“This summer I walked away with a more tangible experience of what it’s like to serve. As a counselor, you are constantly serving. Reliance on God is essential, and when you realize that He is the one doing all the work, it is so freeing. Using my summer to serve and lead campers one step closer to Jesus made this past summer the best summer of my life!”

This summer had been a long-time coming for her; that she had been preparing and anticipating serving in this place one day, and took steps far in advance to be available for it.

So Victoria, was it all worth it? “Absolutely. It was an unforgettable experience that I will truly cherish forever.”

Summer Staff 2018 Positions


dining hall

Attendee Learns from Informal Conversations

Posted by & filed under Writers Conference.

“I sensed that God was telling me to write a book. I thought it was a crazy idea. I didn’t have anything to say, or so I thought. In retrospect, I realized that I wrote the book before I knew anything about the craft of writing. I wondered why God didn’t tell me to learn how to write before he told me to write a book. Surely that would have been more logical,” Susan Barnes, 2017 conference attendee, says about her work in progress.

She continues, “However, one day when I was rewriting, I realized that if I was to write that book now, I wouldn’t have been able to write some things, with the same intensity as I felt back then because God has brought so much healing into my life.”

Susan flew from Australia to attend the conference. When asked if this was her first trip to the United States, she said that in 1994 she and her husband visited friends, who had accepted a call to a church in Texas. Then in 2010, they attended the Doing Church as a Team Conference in Hawaii.

“For the last six years, there has been a Christian Writers’ Conference. For several years I was the coordinator. It’s run by Omega Writers and is a two-day conference held annually in October. There were about 100 delegates at this year’s conference. So, as you can gather, it isn’t a big conference and doesn’t have the depth and breadth of information that is available at a U.S. conference.”

In addition to those two trips, Susan attended the Glorietta Christian Writers’ Conference in New Mexico. “Australia is a big country with a small population (24 million). We only have eight major cities and some of those aren’t very major when you compare them to U.S. cities. Therefore, we cannot support a large publishing industry. Plus, Australia doesn’t have a strong Christian heritage. Rarely can you buy a Christian book anywhere apart from a Christian bookshop or online.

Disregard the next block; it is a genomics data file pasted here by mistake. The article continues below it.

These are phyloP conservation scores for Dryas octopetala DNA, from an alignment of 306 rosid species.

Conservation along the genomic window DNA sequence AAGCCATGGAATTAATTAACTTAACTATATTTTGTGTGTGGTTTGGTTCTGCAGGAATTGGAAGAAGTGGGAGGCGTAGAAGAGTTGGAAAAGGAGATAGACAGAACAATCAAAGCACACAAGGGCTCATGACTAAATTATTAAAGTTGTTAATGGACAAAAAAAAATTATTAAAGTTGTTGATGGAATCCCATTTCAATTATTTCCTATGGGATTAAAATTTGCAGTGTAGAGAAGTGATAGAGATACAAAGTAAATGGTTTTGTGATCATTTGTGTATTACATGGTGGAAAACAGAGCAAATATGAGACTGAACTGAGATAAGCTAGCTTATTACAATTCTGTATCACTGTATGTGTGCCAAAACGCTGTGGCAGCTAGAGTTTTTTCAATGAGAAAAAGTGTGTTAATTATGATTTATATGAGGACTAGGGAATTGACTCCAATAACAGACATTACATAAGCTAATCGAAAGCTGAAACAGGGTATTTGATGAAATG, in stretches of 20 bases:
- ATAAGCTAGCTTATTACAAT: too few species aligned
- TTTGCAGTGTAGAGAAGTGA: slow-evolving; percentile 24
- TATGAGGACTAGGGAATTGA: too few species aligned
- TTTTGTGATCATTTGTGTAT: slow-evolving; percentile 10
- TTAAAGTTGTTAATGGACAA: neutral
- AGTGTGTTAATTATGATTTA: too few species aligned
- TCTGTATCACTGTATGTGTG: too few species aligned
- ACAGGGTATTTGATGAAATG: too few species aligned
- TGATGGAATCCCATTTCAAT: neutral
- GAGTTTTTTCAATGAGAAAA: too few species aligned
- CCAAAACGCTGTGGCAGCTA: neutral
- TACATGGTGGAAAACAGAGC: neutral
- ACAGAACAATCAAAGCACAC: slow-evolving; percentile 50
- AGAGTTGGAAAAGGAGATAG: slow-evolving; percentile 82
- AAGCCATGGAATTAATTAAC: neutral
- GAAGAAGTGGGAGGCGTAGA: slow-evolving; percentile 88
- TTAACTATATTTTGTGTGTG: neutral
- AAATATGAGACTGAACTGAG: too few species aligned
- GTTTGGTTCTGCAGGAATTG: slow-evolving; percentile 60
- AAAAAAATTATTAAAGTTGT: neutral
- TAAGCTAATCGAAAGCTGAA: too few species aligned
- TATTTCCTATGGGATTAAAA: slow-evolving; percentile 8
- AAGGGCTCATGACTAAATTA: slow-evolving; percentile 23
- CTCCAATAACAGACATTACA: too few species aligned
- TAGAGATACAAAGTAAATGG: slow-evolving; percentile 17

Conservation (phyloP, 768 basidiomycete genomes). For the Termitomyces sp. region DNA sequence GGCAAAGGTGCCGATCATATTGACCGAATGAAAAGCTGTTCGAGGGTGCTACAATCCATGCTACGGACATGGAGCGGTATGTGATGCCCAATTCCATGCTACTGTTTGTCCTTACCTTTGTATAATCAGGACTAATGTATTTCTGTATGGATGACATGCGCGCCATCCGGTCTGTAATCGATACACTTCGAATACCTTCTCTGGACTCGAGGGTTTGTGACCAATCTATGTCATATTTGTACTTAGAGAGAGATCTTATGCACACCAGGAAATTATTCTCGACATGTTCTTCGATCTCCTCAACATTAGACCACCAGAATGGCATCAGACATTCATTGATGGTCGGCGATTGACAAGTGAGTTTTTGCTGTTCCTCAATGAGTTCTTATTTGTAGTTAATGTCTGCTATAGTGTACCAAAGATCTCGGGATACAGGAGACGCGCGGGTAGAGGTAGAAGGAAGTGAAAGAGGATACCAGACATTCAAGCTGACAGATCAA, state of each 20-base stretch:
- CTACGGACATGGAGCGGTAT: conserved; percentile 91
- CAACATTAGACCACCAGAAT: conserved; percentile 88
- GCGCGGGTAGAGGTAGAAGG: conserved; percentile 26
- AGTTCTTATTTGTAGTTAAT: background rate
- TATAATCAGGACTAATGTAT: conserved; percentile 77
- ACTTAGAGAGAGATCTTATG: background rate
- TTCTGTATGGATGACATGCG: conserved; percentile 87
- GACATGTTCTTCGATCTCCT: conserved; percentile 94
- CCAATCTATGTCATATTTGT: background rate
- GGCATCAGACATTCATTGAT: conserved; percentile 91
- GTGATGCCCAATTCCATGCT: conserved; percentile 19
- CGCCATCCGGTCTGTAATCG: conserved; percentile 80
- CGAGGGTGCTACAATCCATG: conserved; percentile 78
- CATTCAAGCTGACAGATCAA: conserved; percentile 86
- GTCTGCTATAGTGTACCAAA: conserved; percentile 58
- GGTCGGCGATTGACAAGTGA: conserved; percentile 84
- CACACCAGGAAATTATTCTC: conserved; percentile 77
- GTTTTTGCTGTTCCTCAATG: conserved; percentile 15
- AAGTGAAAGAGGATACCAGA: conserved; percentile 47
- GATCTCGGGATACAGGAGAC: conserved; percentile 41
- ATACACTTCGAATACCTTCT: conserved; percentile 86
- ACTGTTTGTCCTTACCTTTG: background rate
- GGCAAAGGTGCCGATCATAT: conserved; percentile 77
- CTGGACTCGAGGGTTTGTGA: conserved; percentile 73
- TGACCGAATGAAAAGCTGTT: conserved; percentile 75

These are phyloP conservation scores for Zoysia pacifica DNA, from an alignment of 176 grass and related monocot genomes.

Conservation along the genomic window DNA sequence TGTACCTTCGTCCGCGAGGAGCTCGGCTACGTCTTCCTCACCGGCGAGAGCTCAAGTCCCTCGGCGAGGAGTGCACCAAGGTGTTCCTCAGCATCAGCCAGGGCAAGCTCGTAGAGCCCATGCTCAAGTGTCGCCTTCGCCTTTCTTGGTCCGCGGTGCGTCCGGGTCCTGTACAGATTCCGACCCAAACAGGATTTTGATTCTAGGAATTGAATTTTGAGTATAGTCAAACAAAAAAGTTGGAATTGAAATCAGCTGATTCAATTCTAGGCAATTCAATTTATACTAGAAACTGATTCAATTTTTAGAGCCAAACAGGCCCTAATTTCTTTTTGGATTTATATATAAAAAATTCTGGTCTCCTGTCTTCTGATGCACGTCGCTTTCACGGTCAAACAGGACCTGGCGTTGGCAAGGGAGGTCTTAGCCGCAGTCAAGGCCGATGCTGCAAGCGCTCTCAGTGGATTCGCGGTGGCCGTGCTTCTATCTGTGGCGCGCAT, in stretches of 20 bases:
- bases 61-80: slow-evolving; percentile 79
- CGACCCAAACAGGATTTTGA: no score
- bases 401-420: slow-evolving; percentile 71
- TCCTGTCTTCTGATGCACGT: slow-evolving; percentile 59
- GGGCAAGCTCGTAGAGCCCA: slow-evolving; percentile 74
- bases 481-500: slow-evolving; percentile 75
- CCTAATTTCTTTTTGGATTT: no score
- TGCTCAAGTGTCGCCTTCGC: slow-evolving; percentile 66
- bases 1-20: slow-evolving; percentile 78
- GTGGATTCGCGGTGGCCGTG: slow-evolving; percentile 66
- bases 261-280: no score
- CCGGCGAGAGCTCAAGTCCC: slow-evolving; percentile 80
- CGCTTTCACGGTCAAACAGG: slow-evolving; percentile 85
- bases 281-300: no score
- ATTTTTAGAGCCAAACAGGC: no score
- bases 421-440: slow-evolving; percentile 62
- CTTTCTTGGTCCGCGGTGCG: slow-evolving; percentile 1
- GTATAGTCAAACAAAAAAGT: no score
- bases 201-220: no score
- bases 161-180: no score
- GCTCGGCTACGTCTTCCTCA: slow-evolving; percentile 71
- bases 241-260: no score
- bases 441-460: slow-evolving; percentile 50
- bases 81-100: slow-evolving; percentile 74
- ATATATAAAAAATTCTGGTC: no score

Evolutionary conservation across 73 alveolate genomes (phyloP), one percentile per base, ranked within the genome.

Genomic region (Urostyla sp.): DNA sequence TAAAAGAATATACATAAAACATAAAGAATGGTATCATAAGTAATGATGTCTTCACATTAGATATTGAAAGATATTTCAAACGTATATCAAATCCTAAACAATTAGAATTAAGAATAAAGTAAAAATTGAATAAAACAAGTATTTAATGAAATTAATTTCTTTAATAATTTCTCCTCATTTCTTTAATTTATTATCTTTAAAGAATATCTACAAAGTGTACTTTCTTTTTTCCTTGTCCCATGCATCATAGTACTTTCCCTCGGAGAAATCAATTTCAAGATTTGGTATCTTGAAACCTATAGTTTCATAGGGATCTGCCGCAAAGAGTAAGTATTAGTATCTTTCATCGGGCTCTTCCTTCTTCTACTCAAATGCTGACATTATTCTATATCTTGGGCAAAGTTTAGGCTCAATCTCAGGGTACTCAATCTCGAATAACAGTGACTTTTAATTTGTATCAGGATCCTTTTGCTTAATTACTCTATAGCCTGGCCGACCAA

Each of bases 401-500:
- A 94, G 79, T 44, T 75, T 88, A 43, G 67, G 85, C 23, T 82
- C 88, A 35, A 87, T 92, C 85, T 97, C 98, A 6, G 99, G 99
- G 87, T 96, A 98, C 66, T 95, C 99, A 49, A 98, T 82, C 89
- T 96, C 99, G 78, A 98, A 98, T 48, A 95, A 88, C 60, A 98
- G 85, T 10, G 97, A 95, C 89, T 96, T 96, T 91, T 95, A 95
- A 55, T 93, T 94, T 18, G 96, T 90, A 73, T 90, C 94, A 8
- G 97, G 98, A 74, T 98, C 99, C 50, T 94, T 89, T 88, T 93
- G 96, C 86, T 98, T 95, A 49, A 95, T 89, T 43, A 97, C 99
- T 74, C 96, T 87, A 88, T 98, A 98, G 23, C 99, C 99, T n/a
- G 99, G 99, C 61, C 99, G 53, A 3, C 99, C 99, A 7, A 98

It was at Glorietta that Susan heard about the Mount Hermon Writers Conference. “It stayed in my mind because people kept telling me Mount Hermon was the best Christian Writers’ Conference in the US. It struck me as odd, why were they here if Mount Hermon was better?

“However, it planted the seed in my mind that I wanted to come. I had to wait eleven years. I had the opportunity this year when I unexpectedly inherited some money.”

Susan’s goal in coming to Mount Hermon was to find a publisher for her book. She has been writing devotions for twenty-five years. She tells us that she’s always enjoyed writing but didn’t have good grades for her essays in school. In 1988, her husband, Ross, was diagnosed with cancer and she needed a distraction. She began to take writing seriously and completed a couple of writing courses at the local community center.

A few years later, after his recovery, Ross went into pastoral ministry. One of the job requirements at their first church was to write a devotion for the church’s weekly newsletter. Ross told the leadership Susan was a better writer; he gave the job to her. She’s been writing devotions ever since.

“After some time, I sensed that God was telling me to write a book. As I said earlier, I thought it was a crazy idea. I didn’t have anything to say, or so I thought. I became aware that God wanted me to turn my devotions into a book, but not as a compilation,” Susan says.

She goes on, “I tend to write about particular themes in my devotions, such as God’s grace and his love. I felt God wanted me to write about these themes, using the ideas from my devotions. I wasn’t that excited.

“I told God, it was a crazy idea and how would I ever get it published anyway? Nevertheless, the idea wouldn’t go away. I wasn’t employed at the time and since I didn’t have much else to do, I wrote a book.”